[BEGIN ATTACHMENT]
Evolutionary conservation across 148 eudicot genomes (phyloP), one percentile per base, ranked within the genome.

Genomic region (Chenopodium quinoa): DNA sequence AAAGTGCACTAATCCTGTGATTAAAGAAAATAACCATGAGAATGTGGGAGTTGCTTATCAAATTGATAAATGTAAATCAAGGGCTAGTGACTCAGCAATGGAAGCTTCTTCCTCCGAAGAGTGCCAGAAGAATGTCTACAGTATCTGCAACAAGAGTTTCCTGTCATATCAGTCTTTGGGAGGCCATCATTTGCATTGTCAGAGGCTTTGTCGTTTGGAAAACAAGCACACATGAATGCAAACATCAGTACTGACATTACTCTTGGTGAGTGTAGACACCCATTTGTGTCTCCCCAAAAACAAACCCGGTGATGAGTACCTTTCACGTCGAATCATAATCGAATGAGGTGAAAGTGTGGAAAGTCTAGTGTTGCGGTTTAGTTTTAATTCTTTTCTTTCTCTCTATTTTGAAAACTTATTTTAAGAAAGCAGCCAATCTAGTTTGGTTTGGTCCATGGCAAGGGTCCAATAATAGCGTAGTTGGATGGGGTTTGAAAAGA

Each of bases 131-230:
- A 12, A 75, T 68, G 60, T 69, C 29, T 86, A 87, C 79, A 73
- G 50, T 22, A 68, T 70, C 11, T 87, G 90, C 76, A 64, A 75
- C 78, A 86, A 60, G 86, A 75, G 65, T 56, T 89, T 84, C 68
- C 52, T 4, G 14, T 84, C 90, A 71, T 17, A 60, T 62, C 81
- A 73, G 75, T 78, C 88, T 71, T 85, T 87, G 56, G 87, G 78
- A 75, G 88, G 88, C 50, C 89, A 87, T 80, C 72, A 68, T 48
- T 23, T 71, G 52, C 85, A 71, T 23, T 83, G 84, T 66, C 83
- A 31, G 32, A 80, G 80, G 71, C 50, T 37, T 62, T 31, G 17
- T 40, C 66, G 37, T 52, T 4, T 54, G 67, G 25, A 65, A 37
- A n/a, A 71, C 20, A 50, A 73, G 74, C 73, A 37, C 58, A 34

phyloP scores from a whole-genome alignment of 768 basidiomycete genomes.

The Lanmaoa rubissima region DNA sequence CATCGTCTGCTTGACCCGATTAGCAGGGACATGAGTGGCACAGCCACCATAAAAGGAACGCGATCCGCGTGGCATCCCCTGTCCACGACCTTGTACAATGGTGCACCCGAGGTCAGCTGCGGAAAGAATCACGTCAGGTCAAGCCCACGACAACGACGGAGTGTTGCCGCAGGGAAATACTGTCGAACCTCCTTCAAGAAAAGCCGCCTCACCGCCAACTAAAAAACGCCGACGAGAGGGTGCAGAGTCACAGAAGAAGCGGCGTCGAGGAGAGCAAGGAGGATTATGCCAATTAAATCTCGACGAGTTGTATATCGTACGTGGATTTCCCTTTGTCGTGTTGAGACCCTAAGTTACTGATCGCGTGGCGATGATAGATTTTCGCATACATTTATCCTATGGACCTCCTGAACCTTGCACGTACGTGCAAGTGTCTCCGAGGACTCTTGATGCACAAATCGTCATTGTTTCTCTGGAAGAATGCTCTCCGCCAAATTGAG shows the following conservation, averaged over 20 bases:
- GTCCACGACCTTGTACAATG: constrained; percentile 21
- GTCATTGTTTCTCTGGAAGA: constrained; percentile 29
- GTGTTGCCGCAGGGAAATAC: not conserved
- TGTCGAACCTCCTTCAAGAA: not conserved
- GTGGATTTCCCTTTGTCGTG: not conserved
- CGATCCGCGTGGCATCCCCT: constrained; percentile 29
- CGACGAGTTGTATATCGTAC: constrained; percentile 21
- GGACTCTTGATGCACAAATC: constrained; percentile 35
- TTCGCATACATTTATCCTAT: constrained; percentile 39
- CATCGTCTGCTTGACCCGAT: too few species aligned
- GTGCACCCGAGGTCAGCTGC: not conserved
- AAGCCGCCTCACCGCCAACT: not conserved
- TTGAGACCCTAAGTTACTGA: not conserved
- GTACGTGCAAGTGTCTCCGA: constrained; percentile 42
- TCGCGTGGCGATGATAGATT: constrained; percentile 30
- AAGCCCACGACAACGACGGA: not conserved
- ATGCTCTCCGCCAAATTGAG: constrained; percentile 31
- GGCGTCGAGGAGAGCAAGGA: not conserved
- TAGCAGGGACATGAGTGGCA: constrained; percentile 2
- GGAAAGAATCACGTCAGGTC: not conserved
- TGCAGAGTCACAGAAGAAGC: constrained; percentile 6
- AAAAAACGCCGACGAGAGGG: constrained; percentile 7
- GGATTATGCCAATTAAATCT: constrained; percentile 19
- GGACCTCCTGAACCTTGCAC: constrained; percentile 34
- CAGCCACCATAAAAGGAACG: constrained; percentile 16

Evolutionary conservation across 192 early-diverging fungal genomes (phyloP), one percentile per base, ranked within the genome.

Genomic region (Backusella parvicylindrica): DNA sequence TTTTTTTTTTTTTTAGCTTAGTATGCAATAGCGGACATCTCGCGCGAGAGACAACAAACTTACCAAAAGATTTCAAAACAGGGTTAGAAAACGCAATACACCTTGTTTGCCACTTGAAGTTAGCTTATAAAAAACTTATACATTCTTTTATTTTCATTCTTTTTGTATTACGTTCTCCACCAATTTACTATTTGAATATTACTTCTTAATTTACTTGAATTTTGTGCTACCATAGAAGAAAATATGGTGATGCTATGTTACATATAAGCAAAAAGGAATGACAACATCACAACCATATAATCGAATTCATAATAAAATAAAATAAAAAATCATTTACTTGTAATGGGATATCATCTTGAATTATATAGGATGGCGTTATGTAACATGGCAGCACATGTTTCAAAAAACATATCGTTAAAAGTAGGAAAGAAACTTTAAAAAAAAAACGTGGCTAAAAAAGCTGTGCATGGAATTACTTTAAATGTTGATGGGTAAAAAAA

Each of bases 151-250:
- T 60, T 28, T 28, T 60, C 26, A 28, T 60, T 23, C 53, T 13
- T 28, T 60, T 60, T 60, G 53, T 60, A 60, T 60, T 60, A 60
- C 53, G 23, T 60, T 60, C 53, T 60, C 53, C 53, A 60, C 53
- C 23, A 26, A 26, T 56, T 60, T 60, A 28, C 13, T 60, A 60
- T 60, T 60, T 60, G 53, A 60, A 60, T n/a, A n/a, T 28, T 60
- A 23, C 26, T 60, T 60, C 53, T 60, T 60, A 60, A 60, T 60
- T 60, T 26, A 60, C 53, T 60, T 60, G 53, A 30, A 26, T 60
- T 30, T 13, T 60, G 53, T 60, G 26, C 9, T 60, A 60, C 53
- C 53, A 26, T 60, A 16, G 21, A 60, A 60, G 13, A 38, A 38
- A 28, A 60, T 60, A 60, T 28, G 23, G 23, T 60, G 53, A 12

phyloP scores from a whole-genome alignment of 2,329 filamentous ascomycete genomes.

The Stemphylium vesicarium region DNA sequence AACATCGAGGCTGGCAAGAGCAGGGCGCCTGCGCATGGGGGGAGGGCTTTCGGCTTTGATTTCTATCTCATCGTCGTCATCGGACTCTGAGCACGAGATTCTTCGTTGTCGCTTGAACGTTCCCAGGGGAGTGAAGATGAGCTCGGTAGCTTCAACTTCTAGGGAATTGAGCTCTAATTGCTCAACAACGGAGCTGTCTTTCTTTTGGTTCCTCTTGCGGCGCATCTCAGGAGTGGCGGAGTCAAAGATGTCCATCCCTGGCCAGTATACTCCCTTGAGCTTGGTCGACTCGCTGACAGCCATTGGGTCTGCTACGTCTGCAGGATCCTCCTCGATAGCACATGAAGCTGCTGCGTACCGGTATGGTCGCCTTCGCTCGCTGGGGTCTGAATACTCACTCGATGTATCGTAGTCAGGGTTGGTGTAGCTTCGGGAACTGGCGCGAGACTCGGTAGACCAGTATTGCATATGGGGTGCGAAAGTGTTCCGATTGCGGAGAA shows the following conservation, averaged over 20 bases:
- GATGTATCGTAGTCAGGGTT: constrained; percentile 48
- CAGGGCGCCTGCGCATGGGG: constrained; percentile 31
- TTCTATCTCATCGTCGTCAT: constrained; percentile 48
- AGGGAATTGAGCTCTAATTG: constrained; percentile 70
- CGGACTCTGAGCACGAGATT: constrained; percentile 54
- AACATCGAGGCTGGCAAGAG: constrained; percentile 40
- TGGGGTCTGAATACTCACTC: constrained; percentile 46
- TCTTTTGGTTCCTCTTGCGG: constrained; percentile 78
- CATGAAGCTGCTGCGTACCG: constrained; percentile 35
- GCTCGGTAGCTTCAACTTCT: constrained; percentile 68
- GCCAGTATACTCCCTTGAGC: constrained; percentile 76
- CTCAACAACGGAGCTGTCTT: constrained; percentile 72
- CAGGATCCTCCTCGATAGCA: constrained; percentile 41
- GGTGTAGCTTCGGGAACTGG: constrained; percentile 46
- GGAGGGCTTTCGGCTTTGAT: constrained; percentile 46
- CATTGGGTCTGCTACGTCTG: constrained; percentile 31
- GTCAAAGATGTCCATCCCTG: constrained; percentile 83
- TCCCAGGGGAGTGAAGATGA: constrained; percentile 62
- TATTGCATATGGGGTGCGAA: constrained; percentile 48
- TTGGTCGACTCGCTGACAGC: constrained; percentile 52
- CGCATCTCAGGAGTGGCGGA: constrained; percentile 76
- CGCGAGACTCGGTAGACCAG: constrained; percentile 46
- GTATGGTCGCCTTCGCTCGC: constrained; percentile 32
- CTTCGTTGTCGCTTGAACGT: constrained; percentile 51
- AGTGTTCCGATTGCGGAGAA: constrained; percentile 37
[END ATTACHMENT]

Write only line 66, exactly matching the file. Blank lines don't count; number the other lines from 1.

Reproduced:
- GCCAGTATACTCCCTTGAGC: constrained; percentile 76